Our mission with these berries is to create a quick jam. And that is exactly what it sounds like. Berries + a bit of sugar + heat + time = jam. With such a small quantity, it doesn’t take more than about 10 minutes to get a berry topping that will hold its shape on the cheesecakes.
Once the cheesecake and the jam have cooled to room temperature, it’s time to make bars! For this particular set, I used a heart-shaped cookie cutter, but you could also just as easily slice them into narrow wedges, squares, rectangles, whatever shape you like. Using a cookie cutter requires a bit more time as you have to carefully ease the cheesecake out of said cookie cutter. I also rinsed mine after every cut to make the cuts smoother.
I love raspberries above all other fruit toppings, but you could easily swap them out for strawberries, blueberries, or blackberries. Or further still! You could top these with chocolate, caramel, whipped cream… if you can imagine it tasting good on a cheesecake, you can use it.
And the best part? Once your showy little hearts are ready to go, you still have allllll theeeeese leftovers.
So Happy Valentine’s Day everyone! Let’s eat cheesecake together to celebrate!
Raspberry Cheesecake Bars
Adapted generously from The Pampered Chef
Makes one 10″ cheesecake, which can be sliced or cookie-cuttered into about twelve bars
For the Crust
1 c graham cracker crumbs (one package from a box of graham crackers)
4 T unsalted butter
1 T white sugar
Preheat oven to 300°F. Crush or grind the graham crackers into fine crumbs. In a medium bowl, melt the butter until liquid. Add the graham cracker crumbs and the sugar and mix with a fork. Press the crumb mixture evenly into the bottom of a 10″ spring form pan with a fork, keeping the mixture on the bottom and not spreading it up the sides. Bake for 10 minutes and remove to a cooling rack while you prepare the filling.
For the Filling
16 oz cream cheese (2 packages) at room temperature
2/3 c white sugar
1/8 c all-purpose flour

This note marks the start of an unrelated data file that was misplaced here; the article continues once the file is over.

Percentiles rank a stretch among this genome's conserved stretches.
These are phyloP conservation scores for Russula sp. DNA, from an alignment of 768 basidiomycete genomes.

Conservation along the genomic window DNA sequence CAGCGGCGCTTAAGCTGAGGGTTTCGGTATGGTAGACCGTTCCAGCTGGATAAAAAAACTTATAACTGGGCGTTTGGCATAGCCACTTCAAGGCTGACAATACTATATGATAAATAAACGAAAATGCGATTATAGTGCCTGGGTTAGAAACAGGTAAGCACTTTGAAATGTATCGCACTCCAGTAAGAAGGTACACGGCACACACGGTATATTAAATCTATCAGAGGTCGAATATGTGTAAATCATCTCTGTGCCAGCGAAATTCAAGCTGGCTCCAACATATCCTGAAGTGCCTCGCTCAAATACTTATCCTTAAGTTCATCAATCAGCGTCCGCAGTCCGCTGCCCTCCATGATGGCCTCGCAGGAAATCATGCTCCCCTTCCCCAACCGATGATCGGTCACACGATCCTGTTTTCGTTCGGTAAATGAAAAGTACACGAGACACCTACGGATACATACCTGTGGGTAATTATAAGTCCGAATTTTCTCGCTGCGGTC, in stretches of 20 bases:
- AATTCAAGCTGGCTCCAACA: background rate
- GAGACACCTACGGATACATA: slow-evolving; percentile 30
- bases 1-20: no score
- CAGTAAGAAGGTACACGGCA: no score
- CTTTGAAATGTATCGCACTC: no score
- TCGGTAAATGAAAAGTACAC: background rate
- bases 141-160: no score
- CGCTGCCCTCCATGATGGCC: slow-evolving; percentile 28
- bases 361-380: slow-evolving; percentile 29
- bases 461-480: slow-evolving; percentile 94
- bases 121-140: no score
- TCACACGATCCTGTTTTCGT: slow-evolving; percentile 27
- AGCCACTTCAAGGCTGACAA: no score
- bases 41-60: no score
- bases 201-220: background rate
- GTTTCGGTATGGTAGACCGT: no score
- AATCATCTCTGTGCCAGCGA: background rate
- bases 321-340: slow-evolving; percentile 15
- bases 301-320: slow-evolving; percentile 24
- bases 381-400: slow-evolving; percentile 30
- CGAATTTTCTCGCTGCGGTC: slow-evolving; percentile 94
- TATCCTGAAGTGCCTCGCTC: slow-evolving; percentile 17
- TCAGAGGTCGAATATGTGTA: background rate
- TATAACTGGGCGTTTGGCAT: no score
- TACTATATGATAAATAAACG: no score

2 eggs at room temperature
scant 1/2 c sour cream
2 tsp lemon juice
1 tsp vanilla
Beat cream cheese, sugar, and flour for several minutes until fluffy, scraping down the bowl with a spatula once or twice. Add eggs one at a time, mixing well between each one. Add sour cream, lemon juice, and vanilla and beat on medium for about five more minutes, scraping down the bowl a couple of times throughout.
Pour filling into the crust and spread evenly with a spatula. or knife, all the way to the edges. Bake for 45-50 minutes until the center of the cheesecake is not jiggling. Remove to a cooling rack and run a knife around the edges of the pan. The cheesecake will deflate as it cools. Cool to room temperature, then refrigerate.
For the Topping
6 oz fresh or frozen raspberries, thoroughly rinsed
1/4 c granulated sugar
Combine berries and sugar in a small sauce pan over medium-high heat. Stir often, breaking down the berries as they heat up. Once the mixture begins to boil lightly, stir more frequently and cook for 8-10 minutes. The mixture should thicken slightly until it slowly runs off the spoon. Remove from the heat and pour into a small bowl and set aside to cool.
Carefully remove the ring from the spring form pan and set aside. Gently slide the cheesecake off the bottom of the pan onto a cutting board, using a flat spatula or knife if needed. For shaped bars, use a cookie cutter (as deep as you can find!) to press all the way through the cheesecake. You may need to use a knife or flat spatula to get the cheesecake out of the cookie cutter. If you don’t want to hassle with a cookie cutter, slice the cheesecake into rectangles, triangles, or wedges.
Carefully spread a layer of the raspberry topping over each bar, about a quarter of an inch thick.
Refrigerate for at least four hours or until ready to serve.